Movie Review: Eyes Wide Shut (1999)

“Cruise. Kidman. Kubrick.”

3 Stars
Eyes Wide Shut (1999)

Eyes Wide Shut (1999)


Director: Stanley Kubrick

Cast: Tom Cruise, Nicole Kidman, Todd Field

Synopsis: A wealthy New York doctor finds the lives of his wife and daughter is threatened after he infiltrates the ritualistic orgy staged by a secret society.

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The first words spoken by wealthy New York doctor Bill Harford (Tom Cruise – Oblivion, Edge of Tomorrow) and his wife, Alice (Nicole Kidman – Nine, The Paperboy) in Stanley Kubrick’s final film, Eyes Wide Shut, immediately identify them as the products of a society obsessed with image-conscious consumerism.   She wants to know how she looks, and he wants to know where his wallet is.   She’s an object of beauty; he believes that he can use his wealth and status  to persuade social inferiors to do his bidding.   They seem the perfect couple – as reflected in the casting of the then-married Cruise and Kidman – but their apparent contentment masks incipient problems within their relationship which only come to light after Alice, high on pot, reveals that she would have slept with a stranger they once briefly encountered had the opportunity arisen.   It’s a confession, delivered more out of spite than repentance, that leaves Bill wounded and humiliated, and which sends him off on a retaliatory mission to sample some earthy delights for himself.

While we follow Bill’s curious odyssey, it becomes apparent that Eyes Wide Shut isn’t about him so much as a world without a moral compass, one in which the power of the elite extends unseen and unchecked into all aspects of society, and which filters through even to its lower strata.   Bill’s nocturnal wanderings through a set-bound New York (the film was shot in the UK) lead him to a jazz bar where he runs into Nick Nightingale (Todd Field) an old friend from medical school who now plays piano for a living.   Nightingale is literally a bird that sings at night: he lets slip to Bill that he sometimes plays blindfolded at private sex parties, and when Bill learns the password to gain entry he decides to pay it a visit.   What he finds at the opulent mansion in which the party is held is a ritualistic gathering with vaguely Satanic undertones which culminates in semi-naked women each selecting a man with whom to copulate while the other attendees look on.   Although Bill is wearing a mask and cloak like the others in attendance, he’s soon identified as an interloper, and suddenly finds his life in danger.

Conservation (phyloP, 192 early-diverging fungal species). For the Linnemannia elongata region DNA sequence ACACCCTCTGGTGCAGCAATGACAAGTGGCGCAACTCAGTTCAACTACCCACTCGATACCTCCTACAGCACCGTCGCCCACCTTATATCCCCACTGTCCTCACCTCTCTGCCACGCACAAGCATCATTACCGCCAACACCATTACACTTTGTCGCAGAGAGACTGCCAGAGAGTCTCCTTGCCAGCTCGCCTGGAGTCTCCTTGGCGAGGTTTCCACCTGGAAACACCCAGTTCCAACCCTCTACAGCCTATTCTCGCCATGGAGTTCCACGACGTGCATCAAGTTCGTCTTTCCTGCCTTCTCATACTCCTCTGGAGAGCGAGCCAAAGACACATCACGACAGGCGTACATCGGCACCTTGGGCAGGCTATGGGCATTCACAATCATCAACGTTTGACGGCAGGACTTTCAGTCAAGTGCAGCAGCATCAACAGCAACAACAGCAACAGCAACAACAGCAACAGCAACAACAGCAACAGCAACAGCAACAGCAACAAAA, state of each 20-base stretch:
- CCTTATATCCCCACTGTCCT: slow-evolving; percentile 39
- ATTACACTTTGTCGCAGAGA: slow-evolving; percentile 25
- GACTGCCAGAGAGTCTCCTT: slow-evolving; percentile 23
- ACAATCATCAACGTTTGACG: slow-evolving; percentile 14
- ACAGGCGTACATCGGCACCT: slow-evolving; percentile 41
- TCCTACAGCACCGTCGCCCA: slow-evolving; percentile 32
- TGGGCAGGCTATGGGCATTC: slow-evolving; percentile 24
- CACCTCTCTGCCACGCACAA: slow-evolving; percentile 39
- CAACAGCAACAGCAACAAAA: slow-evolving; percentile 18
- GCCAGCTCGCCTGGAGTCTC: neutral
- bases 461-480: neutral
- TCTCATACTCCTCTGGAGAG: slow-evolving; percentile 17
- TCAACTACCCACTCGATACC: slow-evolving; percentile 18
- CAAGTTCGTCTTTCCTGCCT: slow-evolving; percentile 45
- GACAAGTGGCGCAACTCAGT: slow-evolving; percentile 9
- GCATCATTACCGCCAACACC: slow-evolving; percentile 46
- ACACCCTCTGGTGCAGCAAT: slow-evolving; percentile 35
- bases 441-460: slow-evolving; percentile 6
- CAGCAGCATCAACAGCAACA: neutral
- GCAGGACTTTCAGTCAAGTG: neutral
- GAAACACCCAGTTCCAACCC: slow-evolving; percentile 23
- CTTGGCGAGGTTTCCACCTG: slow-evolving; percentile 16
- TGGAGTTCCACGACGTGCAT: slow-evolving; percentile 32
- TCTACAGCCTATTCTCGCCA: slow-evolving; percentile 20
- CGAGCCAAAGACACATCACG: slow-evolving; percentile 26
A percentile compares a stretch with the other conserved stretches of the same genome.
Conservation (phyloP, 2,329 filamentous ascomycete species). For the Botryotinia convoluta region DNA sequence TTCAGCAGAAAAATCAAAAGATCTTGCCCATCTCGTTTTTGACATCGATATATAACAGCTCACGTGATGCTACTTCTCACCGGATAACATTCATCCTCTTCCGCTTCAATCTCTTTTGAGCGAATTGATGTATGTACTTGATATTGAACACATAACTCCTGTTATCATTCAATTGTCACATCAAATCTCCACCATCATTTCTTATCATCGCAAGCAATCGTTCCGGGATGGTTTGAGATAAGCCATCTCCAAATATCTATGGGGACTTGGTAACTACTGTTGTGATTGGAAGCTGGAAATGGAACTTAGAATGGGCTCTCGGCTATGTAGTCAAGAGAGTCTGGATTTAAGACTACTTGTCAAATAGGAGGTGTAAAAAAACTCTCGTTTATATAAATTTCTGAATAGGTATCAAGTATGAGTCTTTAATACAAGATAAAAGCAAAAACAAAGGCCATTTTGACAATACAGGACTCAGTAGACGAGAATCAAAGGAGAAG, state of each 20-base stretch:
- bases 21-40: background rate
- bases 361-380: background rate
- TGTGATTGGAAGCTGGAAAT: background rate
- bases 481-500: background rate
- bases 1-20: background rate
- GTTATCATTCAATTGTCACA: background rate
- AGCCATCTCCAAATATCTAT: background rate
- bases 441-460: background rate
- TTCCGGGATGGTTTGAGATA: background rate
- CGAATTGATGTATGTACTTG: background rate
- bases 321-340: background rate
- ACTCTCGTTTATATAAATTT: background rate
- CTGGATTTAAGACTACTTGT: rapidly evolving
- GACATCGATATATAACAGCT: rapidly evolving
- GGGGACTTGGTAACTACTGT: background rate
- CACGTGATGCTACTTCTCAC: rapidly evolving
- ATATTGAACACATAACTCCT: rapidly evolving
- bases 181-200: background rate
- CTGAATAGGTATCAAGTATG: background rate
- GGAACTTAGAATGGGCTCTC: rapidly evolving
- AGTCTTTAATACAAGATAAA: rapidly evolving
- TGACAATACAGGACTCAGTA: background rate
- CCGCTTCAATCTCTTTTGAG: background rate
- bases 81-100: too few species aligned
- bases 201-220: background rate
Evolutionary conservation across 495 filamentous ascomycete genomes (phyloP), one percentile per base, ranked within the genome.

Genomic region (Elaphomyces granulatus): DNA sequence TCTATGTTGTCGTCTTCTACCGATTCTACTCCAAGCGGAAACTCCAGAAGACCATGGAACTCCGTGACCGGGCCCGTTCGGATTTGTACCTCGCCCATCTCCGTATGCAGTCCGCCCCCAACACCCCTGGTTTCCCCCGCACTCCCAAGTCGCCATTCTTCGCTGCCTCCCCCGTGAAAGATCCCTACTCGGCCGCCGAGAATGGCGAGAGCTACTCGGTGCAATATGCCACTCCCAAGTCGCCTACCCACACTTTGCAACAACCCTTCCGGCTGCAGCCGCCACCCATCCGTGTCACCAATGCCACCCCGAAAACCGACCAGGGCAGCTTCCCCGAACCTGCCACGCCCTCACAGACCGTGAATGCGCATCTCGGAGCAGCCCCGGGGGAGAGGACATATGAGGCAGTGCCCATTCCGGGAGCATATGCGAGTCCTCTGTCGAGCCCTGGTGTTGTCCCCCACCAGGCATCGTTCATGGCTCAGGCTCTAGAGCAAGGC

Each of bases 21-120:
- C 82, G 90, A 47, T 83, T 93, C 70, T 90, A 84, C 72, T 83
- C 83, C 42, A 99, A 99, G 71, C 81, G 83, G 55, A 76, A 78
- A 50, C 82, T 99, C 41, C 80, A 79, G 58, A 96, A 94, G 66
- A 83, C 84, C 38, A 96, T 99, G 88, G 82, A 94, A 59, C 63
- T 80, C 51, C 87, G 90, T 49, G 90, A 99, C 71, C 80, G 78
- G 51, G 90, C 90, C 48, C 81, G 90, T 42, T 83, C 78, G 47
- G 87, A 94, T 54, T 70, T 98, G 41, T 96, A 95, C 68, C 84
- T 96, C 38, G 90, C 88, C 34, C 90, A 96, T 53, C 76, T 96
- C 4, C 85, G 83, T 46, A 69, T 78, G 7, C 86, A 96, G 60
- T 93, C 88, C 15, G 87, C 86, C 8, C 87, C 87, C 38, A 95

Eyes Wide Shut is, like the morally unmoored society in which it’s set, a film which conceals its true meaning within obscure secrets and symbols in an ostensibly well-ordered and untroubled setting.   To the unobservant (or those with their eyes wide shut, if you like) it can seem as if a lot of nothing is going on for a long time, but this is a Kubrick movie; Kubrick was a perfectionist, and he was meticulous, and you can be sure that every detail in every scene is there for a reason.   He dresses the picture in the warmth of lights from Christmas decorations, but it’s a fake warmth driven by a commercial imperative rather than a religious desire for goodwill to all men.   This perpetual concealment of the true meaning of almost every aspect of society is a theme that dominates the movie.   It almost feels like a call to conspiracy theorists at times, a paranoid warning that our world is controlled in a way that we haven’t begun to understand or even suspect.   Check out the final scene, set in the apparently benign atmosphere of a toy shop at Christmas.   Symbols are everywhere.   Early in the movie, Bill and Alice attend an opulent Christmas party given by one of Bill’s wealthy clients who is also a member of the secret society, and guests from this party, whom we can assume are also members of the elite, can be glimpsed in background shots at the store.   They’re there for a reason, but Kubrick is too astute a filmmaker to spoon feed us these clues – we have to open our eyes to find them.

Theories abound regarding hidden meanings and messages within Eyes Wide Shut, with some even suggesting that Kubrick’s unexpected death just days after submitting his final cut of the film was actually retribution by the so-called Illuminati for daring to expose their existence and influence.   Rumours that Warners re-cut the movie following Kubrick’s death also persist, although there isn’t necessarily anything sinister about that.    Ultimately, Eyes Wide Shut leaves so many of the questions that it raises unanswered that one suspects he deliberately left things vague to fuel debate and theorising over its meaning.   Although Eyes Wide Shut might not be a particularly entertaining or easy watch – those viewing in the hope of seeing some titillating nudity will be sorely disappointed, even though the film features acres of naked flesh – it is certainly a thought-provoking and unsettling one.

(Reviewed 2nd June 2016)

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